Learn more about understanding your collection...
04/16/2020 News and Film, Jewelry and Watches
There are many clues hidden in the anatomy of a jewel. Most notably, within its marks. Often, jewelry is stamped or inscribed with letters or symbols that directly translate to a maker or a country of origin. Furthermore, these indicators, in the context of history, can substantiate authenticity, period and more. Interpreting maker 's marks and hallmarks is a collector 's first step in understanding jewelry.
A maker's mark indicates the manufacturer. Usually these marks take the form of the name itself. For example, see the interior of the hoop on David Webb's ring stamped "Webb". Initials are common as well. Symbols have also become synonymous with some jewelry houses as well.
Use a 10x loupe. This essential and affordable tool will allow you to see even the smallest details. Look over the piece in its entirety, with special attention to clasps and fittings. More often than not, jewelry is marked on the rear. However, some makers, such as Erté, have been known to sign the front of their work. So no territory is off limits.
More than anything else, a maker's mark assists in establishing authenticity. A manufacturer's mark in greater context tell you more than just their name. Most makers, especially older more established houses, have changed their signatures and ciphers over time. Stylistic choices such as initials versus names, or hand inscription versus laser inscription, can help indicate the period in which the piece was manufactured. Sometimes this can even help trace its origin.
Letters, numbers or symbols, whose indications are guaranteed by an independent institution are known as a hallmark. Depending on the country of origin, manufacturers present their jewelry to an assay office or other authority, to guarantee the purity of the precious metals. This system serves as one of the first initiatives to protect consumers. Every country has their own system of marks, rules and regulations.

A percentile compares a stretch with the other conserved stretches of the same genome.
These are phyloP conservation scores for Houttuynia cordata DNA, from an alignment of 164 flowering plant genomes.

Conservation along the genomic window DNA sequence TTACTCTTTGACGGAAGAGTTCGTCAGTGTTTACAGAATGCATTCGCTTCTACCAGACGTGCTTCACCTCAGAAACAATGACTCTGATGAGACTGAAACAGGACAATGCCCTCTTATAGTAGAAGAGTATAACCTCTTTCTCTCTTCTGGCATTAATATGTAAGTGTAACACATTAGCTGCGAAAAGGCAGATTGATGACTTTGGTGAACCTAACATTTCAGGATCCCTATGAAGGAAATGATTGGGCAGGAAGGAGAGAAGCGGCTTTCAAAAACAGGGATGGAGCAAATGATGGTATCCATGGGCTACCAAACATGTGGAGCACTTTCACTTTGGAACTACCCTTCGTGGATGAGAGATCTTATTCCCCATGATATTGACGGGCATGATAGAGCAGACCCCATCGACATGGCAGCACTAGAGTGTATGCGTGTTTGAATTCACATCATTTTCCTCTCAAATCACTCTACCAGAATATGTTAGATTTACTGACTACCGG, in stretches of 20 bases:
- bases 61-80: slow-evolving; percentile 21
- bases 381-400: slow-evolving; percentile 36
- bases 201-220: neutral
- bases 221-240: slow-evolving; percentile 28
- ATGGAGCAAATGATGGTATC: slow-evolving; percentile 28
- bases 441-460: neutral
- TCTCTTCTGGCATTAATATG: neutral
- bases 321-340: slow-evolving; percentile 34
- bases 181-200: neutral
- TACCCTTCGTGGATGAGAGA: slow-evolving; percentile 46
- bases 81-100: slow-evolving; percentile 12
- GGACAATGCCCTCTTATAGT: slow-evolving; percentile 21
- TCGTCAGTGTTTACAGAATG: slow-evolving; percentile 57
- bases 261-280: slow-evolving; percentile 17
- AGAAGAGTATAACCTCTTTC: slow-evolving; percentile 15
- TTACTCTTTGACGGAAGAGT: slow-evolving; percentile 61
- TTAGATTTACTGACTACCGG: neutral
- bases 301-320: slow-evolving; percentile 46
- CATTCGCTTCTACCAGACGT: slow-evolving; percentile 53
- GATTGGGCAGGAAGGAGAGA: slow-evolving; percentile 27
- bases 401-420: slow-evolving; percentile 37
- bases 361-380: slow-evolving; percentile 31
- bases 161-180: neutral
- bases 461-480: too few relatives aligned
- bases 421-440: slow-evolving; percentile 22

Most commonly, hallmarks indicate the purity of the precious metal. For example, in the United State a piece composed of 75% gold and 25% alloy, may be stamped 18K, while in France, it would stamped with the head of an eagle. Note the eagle's head mark on the plunger of the clasp pictured below. Not only does this confirm that the bracelet is eighteen karat gold, it also confirms that it was manufactured in France.
In addition to metal purity, hallmarks can also indicate the sponsor, year of manufacturing and the location of the assay office in which it was guaranteed. Markings on jewelry manufactured in the United Kingdom can indicate all of the above.
Most often, the impressed symbols found on jewelry are maker's marks and hallmarks. However, these indicators have been used to communicate a variety of different information. They may be used to indicate the designer or retailer. Tally marks illustrate the craftsman who shaped that specific piece. Patent numbers, which correlate with the rights granted to an inventor, and consequently associates with a date, can assist in dating the piece. Similarly, serial numbers, sometimes used by makers such as Cartier to track inventory, can help authenticate, and sometimes date a piece. Import, export and duty marks, used for tax purposes, can also indicate origin.
Understanding marks is the first step in understanding jewelry. Although these small symbols directly translate to manufacturer's names or a metal's purity, they also serve as stepping stones for a much greater scope of understanding. Maker's marks and hallmarks can assist in verifying authenticity, communicating metal purity, place of origin, import or export, period of manufacture and much more.